That a 26-year-old streamer could attract names of that magnitude sparked criticism from more traditional news media outlets.
“Who is Ibai? I called Agüero for an interview, but Ibai beats me, and if Ibai beats me, I have to retire,” the Argentine announcer Gustavo López said. “They talk to the powerful, and disregard those of us who are paid in pesos.” Others derided Llanos as an “entertainer,” rather than a journalist.
To Llanos, though, that is kind of the point. “Maybe I am the sort of person they like,” he said of players. “A little bit different.” He does not attempt to pry into their personal lives. He does not try to ask them challenging questions about what, for them, is often simply their work. Instead, he tries to talk to them as informally as possible, while doing something — playing video games — that they enjoy.
“They come because they like it,” he said. “They don’t get paid. They come because they want to come.”
The players’ motivation is perhaps a little more calculating than that. “Twitch is the Generation Z platform,” said Julian Aquilina, a broadcasting specialist at the media research firm Enders Analysis. “It skews very young, and quite male. It is quite a different audience to traditional broadcasters.” Llanos offers a precious route into that audience: His interview with Dybala, for example, attracted more than 100,000 live, largely teenage viewers.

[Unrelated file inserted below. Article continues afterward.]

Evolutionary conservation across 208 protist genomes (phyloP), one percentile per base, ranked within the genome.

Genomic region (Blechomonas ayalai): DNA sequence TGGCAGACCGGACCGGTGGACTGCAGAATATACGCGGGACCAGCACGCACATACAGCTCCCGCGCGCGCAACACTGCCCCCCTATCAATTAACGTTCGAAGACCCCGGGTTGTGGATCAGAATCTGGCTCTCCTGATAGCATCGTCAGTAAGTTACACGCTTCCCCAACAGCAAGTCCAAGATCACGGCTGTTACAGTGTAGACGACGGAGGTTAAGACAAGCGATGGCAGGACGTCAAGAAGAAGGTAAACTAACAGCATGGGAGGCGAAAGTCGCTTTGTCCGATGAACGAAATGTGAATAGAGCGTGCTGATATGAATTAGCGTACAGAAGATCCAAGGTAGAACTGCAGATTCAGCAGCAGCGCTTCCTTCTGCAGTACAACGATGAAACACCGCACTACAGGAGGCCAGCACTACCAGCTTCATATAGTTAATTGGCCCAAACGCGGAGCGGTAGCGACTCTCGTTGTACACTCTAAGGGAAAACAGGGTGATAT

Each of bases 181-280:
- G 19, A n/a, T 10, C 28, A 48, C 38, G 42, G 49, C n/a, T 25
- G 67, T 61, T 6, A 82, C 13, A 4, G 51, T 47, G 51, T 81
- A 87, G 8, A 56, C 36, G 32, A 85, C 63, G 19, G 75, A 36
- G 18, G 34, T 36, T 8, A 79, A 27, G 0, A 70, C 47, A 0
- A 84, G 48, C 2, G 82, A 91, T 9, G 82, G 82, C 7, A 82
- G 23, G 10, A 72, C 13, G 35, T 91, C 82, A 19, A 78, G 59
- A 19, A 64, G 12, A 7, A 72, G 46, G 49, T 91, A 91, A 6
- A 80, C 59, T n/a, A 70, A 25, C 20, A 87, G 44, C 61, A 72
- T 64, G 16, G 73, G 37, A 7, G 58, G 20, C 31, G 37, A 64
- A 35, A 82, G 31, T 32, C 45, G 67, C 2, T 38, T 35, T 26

That soccer’s biggest stars find it a more appealing prospect than a more formal interview, though, is not in doubt. “Twitch has much more of a community vibe,” Aquilina said. “It’s much more interactive.” To at least one of Llanos’s guests, the allure was that talking to Llanos did not feel like an interview at all. There was no camera, no sound equipment, no call-and-response of questions, no defined structure. The players feel safe talking to someone who seems like a friend.